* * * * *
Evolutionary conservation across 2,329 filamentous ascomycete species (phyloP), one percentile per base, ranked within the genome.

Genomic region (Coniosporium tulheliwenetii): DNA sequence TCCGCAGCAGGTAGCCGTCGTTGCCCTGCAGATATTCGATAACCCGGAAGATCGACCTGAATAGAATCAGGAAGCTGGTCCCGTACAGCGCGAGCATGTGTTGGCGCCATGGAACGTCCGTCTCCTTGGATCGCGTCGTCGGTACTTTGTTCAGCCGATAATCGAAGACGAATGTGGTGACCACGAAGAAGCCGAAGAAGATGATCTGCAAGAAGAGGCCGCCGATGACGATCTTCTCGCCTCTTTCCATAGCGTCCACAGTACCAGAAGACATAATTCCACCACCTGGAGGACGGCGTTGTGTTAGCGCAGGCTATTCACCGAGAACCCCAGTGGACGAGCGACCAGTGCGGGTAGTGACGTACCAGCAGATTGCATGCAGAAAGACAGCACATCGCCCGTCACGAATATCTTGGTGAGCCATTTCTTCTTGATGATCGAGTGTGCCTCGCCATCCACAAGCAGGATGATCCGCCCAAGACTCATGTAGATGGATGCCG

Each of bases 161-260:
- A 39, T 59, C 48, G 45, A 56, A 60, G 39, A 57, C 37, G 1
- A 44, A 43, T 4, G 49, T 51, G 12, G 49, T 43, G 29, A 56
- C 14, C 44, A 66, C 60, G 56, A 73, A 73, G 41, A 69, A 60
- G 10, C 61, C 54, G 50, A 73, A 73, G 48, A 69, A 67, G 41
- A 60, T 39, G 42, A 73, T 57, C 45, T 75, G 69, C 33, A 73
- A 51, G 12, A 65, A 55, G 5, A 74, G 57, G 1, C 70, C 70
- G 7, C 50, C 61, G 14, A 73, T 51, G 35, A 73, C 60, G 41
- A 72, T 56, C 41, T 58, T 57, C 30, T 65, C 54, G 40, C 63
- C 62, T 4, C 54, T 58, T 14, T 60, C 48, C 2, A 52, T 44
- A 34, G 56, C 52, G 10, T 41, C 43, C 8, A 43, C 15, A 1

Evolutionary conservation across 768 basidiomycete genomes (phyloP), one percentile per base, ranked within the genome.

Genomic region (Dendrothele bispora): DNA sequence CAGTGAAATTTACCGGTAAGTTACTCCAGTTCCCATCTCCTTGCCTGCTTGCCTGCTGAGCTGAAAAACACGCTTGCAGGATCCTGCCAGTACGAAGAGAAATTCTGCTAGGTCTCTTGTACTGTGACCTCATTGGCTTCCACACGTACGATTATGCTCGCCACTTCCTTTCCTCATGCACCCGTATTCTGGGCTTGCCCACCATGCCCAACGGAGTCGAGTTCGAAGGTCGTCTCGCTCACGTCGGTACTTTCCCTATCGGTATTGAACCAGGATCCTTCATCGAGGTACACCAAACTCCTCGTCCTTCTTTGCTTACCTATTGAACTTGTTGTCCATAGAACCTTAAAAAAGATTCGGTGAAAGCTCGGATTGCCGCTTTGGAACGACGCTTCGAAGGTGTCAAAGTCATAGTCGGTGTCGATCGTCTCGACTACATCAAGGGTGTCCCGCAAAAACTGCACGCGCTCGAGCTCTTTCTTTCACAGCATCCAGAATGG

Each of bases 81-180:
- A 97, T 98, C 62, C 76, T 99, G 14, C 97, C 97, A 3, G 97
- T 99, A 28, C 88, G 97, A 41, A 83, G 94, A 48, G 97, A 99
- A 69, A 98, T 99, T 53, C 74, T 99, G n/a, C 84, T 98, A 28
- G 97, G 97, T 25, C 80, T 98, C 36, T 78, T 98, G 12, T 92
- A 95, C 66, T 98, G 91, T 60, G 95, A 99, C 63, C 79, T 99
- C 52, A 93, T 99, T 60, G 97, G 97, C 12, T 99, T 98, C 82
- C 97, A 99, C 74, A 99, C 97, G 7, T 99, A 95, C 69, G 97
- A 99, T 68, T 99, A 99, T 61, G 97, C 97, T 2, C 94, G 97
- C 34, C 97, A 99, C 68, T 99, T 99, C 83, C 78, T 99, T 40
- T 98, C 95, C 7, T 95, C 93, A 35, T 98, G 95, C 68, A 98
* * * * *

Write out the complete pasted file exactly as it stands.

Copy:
Evolutionary conservation across 2,329 filamentous ascomycete species (phyloP), one percentile per base, ranked within the genome.

Genomic region (Coniosporium tulheliwenetii): DNA sequence TCCGCAGCAGGTAGCCGTCGTTGCCCTGCAGATATTCGATAACCCGGAAGATCGACCTGAATAGAATCAGGAAGCTGGTCCCGTACAGCGCGAGCATGTGTTGGCGCCATGGAACGTCCGTCTCCTTGGATCGCGTCGTCGGTACTTTGTTCAGCCGATAATCGAAGACGAATGTGGTGACCACGAAGAAGCCGAAGAAGATGATCTGCAAGAAGAGGCCGCCGATGACGATCTTCTCGCCTCTTTCCATAGCGTCCACAGTACCAGAAGACATAATTCCACCACCTGGAGGACGGCGTTGTGTTAGCGCAGGCTATTCACCGAGAACCCCAGTGGACGAGCGACCAGTGCGGGTAGTGACGTACCAGCAGATTGCATGCAGAAAGACAGCACATCGCCCGTCACGAATATCTTGGTGAGCCATTTCTTCTTGATGATCGAGTGTGCCTCGCCATCCACAAGCAGGATGATCCGCCCAAGACTCATGTAGATGGATGCCG

Each of bases 161-260:
- A 39, T 59, C 48, G 45, A 56, A 60, G 39, A 57, C 37, G 1
- A 44, A 43, T 4, G 49, T 51, G 12, G 49, T 43, G 29, A 56
- C 14, C 44, A 66, C 60, G 56, A 73, A 73, G 41, A 69, A 60
- G 10, C 61, C 54, G 50, A 73, A 73, G 48, A 69, A 67, G 41
- A 60, T 39, G 42, A 73, T 57, C 45, T 75, G 69, C 33, A 73
- A 51, G 12, A 65, A 55, G 5, A 74, G 57, G 1, C 70, C 70
- G 7, C 50, C 61, G 14, A 73, T 51, G 35, A 73, C 60, G 41
- A 72, T 56, C 41, T 58, T 57, C 30, T 65, C 54, G 40, C 63
- C 62, T 4, C 54, T 58, T 14, T 60, C 48, C 2, A 52, T 44
- A 34, G 56, C 52, G 10, T 41, C 43, C 8, A 43, C 15, A 1

Evolutionary conservation across 768 basidiomycete genomes (phyloP), one percentile per base, ranked within the genome.

Genomic region (Dendrothele bispora): DNA sequence CAGTGAAATTTACCGGTAAGTTACTCCAGTTCCCATCTCCTTGCCTGCTTGCCTGCTGAGCTGAAAAACACGCTTGCAGGATCCTGCCAGTACGAAGAGAAATTCTGCTAGGTCTCTTGTACTGTGACCTCATTGGCTTCCACACGTACGATTATGCTCGCCACTTCCTTTCCTCATGCACCCGTATTCTGGGCTTGCCCACCATGCCCAACGGAGTCGAGTTCGAAGGTCGTCTCGCTCACGTCGGTACTTTCCCTATCGGTATTGAACCAGGATCCTTCATCGAGGTACACCAAACTCCTCGTCCTTCTTTGCTTACCTATTGAACTTGTTGTCCATAGAACCTTAAAAAAGATTCGGTGAAAGCTCGGATTGCCGCTTTGGAACGACGCTTCGAAGGTGTCAAAGTCATAGTCGGTGTCGATCGTCTCGACTACATCAAGGGTGTCCCGCAAAAACTGCACGCGCTCGAGCTCTTTCTTTCACAGCATCCAGAATGG

Each of bases 81-180:
- A 97, T 98, C 62, C 76, T 99, G 14, C 97, C 97, A 3, G 97
- T 99, A 28, C 88, G 97, A 41, A 83, G 94, A 48, G 97, A 99
- A 69, A 98, T 99, T 53, C 74, T 99, G n/a, C 84, T 98, A 28
- G 97, G 97, T 25, C 80, T 98, C 36, T 78, T 98, G 12, T 92
- A 95, C 66, T 98, G 91, T 60, G 95, A 99, C 63, C 79, T 99
- C 52, A 93, T 99, T 60, G 97, G 97, C 12, T 99, T 98, C 82
- C 97, A 99, C 74, A 99, C 97, G 7, T 99, A 95, C 69, G 97
- A 99, T 68, T 99, A 99, T 61, G 97, C 97, T 2, C 94, G 97
- C 34, C 97, A 99, C 68, T 99, T 99, C 83, C 78, T 99, T 40
- T 98, C 95, C 7, T 95, C 93, A 35, T 98, G 95, C 68, A 98